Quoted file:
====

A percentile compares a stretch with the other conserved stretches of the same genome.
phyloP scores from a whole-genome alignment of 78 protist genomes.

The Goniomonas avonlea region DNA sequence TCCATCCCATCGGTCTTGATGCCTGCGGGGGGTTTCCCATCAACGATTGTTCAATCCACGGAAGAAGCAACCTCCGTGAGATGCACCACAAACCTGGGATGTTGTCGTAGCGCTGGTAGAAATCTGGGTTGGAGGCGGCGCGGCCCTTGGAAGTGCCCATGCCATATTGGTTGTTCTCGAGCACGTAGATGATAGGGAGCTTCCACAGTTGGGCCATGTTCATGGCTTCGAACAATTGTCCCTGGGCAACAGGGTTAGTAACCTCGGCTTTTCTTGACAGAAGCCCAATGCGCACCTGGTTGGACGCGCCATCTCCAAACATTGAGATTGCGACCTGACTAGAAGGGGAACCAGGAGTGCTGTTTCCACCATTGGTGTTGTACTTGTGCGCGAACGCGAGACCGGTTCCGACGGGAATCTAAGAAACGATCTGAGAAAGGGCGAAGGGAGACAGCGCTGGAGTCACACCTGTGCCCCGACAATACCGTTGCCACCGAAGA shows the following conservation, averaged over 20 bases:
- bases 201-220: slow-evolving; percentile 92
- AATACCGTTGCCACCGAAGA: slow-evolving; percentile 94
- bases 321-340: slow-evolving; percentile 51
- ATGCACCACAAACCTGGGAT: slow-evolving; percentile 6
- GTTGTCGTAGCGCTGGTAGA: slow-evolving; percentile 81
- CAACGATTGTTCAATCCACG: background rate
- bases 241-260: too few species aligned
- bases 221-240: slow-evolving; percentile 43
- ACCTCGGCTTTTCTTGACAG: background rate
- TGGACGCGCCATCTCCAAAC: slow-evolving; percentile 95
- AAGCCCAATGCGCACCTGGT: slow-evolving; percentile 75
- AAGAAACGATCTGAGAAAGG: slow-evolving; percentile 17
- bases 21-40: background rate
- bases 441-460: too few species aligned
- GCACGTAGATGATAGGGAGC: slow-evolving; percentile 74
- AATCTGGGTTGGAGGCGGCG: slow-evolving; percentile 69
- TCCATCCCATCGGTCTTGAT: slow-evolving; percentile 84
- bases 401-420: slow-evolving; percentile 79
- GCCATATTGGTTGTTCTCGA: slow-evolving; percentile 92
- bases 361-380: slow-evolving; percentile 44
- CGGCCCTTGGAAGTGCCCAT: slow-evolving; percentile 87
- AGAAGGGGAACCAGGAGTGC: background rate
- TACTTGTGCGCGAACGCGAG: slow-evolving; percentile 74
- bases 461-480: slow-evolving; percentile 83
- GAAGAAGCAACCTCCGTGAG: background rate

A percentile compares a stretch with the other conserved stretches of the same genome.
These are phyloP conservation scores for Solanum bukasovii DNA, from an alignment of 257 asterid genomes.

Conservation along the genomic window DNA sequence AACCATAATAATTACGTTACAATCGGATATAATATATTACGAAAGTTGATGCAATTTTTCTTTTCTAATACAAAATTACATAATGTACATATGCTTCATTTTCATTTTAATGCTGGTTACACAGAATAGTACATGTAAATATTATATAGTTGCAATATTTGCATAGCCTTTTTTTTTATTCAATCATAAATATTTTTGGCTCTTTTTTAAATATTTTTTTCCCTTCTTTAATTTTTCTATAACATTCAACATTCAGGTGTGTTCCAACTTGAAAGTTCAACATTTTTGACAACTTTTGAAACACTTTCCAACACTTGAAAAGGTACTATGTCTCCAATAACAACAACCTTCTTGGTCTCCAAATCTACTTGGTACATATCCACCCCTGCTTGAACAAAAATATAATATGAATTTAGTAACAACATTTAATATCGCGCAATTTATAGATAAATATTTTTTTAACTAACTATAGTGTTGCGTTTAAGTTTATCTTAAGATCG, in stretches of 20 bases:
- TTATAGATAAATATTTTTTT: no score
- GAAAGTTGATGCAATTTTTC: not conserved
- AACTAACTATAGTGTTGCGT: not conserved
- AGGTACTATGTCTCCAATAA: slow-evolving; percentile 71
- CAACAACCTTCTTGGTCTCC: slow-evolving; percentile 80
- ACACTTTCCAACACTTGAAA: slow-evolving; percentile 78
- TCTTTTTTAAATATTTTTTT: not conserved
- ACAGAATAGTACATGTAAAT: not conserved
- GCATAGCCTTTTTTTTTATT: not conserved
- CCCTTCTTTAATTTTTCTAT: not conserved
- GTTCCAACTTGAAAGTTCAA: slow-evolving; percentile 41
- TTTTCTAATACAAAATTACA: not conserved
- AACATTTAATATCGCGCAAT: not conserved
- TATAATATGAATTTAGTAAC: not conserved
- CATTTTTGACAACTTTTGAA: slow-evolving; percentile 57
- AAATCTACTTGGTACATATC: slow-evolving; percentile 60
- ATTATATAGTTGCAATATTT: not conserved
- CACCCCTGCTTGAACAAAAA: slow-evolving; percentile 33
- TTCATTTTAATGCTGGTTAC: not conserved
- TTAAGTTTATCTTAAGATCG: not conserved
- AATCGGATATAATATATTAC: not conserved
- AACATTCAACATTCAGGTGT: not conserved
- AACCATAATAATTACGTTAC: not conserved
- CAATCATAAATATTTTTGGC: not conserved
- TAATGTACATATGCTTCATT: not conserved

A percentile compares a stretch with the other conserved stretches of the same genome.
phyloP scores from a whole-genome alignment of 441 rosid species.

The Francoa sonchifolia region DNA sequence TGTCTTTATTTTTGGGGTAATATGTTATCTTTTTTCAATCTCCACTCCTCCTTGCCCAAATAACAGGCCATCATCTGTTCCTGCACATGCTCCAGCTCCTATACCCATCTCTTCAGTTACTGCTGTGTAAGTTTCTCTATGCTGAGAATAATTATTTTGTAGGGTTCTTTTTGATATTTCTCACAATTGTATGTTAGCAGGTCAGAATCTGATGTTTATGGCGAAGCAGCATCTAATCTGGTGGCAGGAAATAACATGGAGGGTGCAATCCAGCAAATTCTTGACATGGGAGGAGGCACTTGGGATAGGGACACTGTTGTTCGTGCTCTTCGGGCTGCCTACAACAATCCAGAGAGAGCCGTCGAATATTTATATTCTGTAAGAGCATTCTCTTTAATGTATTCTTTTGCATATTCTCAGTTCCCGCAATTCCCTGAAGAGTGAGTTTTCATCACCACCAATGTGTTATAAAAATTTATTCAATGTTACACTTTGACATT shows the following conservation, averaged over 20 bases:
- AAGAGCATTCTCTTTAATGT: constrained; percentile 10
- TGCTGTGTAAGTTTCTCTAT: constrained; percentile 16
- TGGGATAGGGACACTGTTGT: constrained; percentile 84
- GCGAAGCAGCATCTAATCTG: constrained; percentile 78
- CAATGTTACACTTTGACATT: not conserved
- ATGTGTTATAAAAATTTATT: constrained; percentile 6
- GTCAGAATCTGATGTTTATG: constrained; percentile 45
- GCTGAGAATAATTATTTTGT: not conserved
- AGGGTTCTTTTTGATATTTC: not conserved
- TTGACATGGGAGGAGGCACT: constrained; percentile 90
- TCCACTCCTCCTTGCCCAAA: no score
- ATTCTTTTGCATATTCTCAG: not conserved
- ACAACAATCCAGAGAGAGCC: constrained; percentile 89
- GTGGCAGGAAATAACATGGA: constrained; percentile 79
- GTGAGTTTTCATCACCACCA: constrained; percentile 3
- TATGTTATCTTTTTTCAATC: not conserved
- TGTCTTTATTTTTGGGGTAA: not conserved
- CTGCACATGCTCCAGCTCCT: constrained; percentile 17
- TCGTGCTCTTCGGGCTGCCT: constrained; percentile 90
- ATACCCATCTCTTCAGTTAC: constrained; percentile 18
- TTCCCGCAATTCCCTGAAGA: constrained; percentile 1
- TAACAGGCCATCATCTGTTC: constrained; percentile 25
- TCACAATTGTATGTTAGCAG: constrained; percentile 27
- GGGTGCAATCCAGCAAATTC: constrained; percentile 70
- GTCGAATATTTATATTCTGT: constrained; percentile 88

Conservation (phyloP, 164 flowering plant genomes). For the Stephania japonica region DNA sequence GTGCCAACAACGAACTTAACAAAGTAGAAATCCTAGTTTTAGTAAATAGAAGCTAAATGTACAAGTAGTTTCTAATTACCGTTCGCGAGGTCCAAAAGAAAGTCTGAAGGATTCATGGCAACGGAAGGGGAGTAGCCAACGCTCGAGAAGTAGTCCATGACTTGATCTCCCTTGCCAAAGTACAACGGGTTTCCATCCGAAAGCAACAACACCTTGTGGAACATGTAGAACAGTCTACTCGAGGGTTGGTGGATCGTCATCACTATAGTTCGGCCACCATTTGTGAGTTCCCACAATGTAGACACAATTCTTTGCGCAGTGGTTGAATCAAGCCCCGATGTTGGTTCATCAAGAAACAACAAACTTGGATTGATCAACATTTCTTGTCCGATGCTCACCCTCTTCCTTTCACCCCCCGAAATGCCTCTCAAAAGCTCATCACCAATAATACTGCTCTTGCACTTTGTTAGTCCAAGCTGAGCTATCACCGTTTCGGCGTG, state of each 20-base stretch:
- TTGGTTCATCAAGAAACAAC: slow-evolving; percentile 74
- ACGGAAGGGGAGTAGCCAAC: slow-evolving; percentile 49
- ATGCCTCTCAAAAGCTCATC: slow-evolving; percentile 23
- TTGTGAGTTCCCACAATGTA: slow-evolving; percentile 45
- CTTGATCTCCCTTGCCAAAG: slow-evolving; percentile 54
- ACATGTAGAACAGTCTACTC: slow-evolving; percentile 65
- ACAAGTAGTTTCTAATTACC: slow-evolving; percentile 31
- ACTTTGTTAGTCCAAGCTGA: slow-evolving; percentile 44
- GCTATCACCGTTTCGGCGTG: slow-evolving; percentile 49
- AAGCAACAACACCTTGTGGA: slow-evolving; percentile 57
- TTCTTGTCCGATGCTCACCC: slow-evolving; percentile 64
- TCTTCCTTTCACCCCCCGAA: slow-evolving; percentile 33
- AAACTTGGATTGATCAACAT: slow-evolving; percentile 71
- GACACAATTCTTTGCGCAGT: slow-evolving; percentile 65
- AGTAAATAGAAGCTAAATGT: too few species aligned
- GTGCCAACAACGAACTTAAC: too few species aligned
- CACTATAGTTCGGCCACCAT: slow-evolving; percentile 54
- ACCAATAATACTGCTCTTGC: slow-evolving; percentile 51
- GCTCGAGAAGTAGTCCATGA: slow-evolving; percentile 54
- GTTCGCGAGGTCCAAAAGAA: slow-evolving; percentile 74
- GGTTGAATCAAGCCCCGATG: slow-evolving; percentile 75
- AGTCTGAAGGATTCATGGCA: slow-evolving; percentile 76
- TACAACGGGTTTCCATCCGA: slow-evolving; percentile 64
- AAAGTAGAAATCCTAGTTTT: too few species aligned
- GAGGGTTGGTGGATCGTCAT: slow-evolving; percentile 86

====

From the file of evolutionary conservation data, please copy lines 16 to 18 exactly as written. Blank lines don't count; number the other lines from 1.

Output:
- bases 21-40: background rate
- bases 441-460: too few species aligned
- GCACGTAGATGATAGGGAGC: slow-evolving; percentile 74